At my first XR media training, I was instructed to cry on television. “People need to see crying mothers,” Jamie Kelsey-Fry, the trainer and longtime XR activist, told me. “They need to be woken up to what they should really care about.” They asked if I’d bring my children to climate marches for the same reason. The whole thing was a masterclass on how to manipulate emotions. We were instructed to bring everything back to the climate emergency and how politicians were failing us. Nothing about solutions or science.

“You could almost describe Roger as the leader of a cult.”

… over time, I realized there was something wrong, and that the guy in charge of XR, Roger Hallam, was the root of it.

Roger, 56, an organic-farmer-turned-radical, is XR’s most dominant leader. He turned to activism after his farm business in Wales collapsed—a failure he blamed on extreme weather. In 2018, Roger founded XR with several people, but his ego propelled him to the top.

When I first saw Roger in the XR office in London, I didn’t see his appeal. His wiry gray hair was unkempt, and he sat behind his desk every day eating pungent homemade hummus. I noticed he didn’t pay attention to people when they talked. That we were facing certain death was his justification (or rationalization) for being rude to everyone.

Members called him a hero, and fell for his constant self-comparisons to MLK and Gandhi. He referred to himself as a prophet, and “proved” he was a martyr through regular arrests and stints in jail.

“He’s a genius,” Joel Scott-Halkes, another spokesperson, told me. Another common refrain: “He’s the only chance we’ve got.”

Roger liked to claim that war, murder and “the rape of young women on a global scale” are just around the corner.

While Roger insists he’s saving the human species from Armageddon, he doesn’t do the things you need to do to prevent it—like lobbying for legislation, electing sustainability-focused politicians, or fighting for actual solutions. (The Free Press got no response from Roger Hallam after sending requests for comment via email and his website.)

Nonetheless, people, especially women, clamored over him.

That’s because Roger knows his followers—mostly young men and women—feel immense guilt about their carbon-heavy lifestyles. He preys on their guilt and their anxiety about the future. You could almost describe Roger as the leader of a cult.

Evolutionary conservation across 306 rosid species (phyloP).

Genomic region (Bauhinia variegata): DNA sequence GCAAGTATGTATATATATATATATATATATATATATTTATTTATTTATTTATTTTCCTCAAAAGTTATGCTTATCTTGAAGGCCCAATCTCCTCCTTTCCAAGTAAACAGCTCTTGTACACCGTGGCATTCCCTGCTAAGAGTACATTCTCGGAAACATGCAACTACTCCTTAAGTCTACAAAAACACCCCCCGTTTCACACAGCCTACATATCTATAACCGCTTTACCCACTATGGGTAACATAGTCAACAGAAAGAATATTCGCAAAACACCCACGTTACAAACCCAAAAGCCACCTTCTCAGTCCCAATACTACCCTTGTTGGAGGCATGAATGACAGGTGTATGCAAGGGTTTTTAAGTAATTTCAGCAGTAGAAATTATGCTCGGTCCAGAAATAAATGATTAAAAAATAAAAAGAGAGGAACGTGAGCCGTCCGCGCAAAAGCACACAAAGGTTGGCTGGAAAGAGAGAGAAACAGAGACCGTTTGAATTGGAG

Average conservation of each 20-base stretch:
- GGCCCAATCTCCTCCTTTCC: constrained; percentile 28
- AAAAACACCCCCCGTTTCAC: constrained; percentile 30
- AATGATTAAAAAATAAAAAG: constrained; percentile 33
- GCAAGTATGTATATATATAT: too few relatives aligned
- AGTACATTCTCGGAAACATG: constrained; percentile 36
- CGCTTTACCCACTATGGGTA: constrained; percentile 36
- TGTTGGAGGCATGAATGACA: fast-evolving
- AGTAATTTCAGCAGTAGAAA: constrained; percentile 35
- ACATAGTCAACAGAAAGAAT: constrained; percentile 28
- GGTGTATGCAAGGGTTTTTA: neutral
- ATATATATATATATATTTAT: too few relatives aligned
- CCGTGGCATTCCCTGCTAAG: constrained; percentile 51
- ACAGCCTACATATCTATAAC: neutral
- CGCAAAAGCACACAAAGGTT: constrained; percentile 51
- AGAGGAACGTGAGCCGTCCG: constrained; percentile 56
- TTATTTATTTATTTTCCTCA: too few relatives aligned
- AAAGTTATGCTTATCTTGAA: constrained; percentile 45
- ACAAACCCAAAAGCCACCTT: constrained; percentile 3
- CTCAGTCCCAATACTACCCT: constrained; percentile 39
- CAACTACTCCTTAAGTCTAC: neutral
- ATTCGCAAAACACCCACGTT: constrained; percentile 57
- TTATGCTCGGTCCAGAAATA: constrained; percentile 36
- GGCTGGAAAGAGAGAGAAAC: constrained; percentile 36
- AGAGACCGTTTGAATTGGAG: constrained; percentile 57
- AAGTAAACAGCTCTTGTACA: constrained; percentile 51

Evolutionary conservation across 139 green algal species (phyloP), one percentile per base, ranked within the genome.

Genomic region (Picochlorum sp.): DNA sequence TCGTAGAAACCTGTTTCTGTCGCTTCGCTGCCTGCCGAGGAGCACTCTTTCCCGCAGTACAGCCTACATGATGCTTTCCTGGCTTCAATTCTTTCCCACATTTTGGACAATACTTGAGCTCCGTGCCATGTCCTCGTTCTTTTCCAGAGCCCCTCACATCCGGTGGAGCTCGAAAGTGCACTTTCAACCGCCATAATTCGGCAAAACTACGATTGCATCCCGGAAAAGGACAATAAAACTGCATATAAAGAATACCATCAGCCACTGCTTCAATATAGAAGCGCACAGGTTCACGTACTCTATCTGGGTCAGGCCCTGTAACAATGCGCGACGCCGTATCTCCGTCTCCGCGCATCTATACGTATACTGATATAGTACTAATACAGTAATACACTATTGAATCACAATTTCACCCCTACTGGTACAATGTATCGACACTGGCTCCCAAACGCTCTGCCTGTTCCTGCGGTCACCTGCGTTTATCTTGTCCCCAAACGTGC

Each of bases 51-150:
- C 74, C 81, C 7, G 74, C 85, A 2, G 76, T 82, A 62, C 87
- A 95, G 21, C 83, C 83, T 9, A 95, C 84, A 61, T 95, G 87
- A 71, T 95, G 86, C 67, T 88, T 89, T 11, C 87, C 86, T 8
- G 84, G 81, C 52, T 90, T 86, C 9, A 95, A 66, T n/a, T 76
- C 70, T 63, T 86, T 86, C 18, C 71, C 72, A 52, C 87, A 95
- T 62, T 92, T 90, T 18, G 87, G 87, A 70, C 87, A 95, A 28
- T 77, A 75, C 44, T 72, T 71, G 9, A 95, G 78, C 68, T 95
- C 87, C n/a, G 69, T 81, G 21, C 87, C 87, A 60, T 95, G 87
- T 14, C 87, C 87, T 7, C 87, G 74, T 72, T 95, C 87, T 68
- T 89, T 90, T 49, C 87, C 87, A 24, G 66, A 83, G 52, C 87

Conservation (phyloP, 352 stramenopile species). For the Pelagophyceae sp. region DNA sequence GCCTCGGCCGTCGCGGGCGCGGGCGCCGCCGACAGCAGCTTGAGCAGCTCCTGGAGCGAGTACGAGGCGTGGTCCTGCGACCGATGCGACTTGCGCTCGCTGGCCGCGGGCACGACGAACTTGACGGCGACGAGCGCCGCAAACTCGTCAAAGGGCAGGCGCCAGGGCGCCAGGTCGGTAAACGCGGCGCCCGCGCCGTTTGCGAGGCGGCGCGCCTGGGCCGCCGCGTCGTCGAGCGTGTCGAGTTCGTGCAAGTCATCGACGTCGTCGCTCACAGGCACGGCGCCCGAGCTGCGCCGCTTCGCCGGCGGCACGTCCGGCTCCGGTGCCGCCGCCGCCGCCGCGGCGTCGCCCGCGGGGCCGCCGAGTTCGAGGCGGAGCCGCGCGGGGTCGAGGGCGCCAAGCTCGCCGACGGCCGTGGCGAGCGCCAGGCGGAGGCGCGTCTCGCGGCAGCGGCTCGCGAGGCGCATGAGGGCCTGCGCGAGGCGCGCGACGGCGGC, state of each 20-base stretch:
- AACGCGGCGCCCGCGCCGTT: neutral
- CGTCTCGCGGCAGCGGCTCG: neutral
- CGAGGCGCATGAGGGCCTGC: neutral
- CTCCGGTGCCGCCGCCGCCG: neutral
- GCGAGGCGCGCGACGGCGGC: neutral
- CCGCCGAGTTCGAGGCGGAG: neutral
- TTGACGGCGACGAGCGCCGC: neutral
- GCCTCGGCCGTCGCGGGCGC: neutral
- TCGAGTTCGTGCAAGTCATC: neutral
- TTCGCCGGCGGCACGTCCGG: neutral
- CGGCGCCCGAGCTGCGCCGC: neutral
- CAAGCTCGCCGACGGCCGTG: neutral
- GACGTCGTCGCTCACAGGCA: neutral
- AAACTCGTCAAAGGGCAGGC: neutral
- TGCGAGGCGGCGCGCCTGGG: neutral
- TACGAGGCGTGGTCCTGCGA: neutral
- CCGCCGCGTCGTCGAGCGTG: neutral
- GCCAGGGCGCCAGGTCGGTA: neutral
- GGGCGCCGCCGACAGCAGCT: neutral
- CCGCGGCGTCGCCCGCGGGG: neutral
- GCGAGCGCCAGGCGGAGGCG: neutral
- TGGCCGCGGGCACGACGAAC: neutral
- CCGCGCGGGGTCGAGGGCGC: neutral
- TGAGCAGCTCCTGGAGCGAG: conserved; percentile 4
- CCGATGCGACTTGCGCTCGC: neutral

For any cult to work it needs to offer salvation. Roger offers that, plus a sense of purpose and belonging to the young people who flock to him.

“I won’t live to be thirty,” youth members would tell me. I tried to convince them they would live, but they were already under Roger’s spell.

Cults need messianic figures that trade in gloom and doom:

In a TedTalk, sociologist Janja Lalich identifies the key elements of a cult: “A cult is a group or movement with a shared commitment to a usually extreme ideology that is usually embodied in a charismatic leader.” Roger preached martyrdom—he pushed everyone to sacrifice more in order to “fill the jails”—and used fear and control as tools for wielding power. I’d often be asked by reporters if XR was a cult, and I’d say no. But it was.

It’s not just Roger Hallam who inspires terror and devotion among his climate-change flock. Those qualities typify the climate change movement.

When a movement that bills itself as compassionate and democratic seems to rely so heavily on messianic figures trading in doom and gloom, you have to ask yourself: Is this really the most ethical way to change the world?

As with all cults, the apostates must be punished lest others follow them out the door. And to suggest nuclear power was not just less than idea, it was traitorous:

After I started being vocal about nuclear energy, as part of my decision to focus on solutions for addressing climate change and air pollution instead of apocalypse, two of XR’s main spokespeople, Rupert Read and Donnachadh McCarthy, were incensed. They sent me angry messages, calling me a “shill,” a “sellout,” a “traitor” and a “climate denier.” They told me they were ashamed of me, that I’d betrayed the group. I blocked them from my phone, and then also on social media when they took the fight there.

Read it all at The Free Press

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via JoNova

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January 25, 2023 at 01:16PM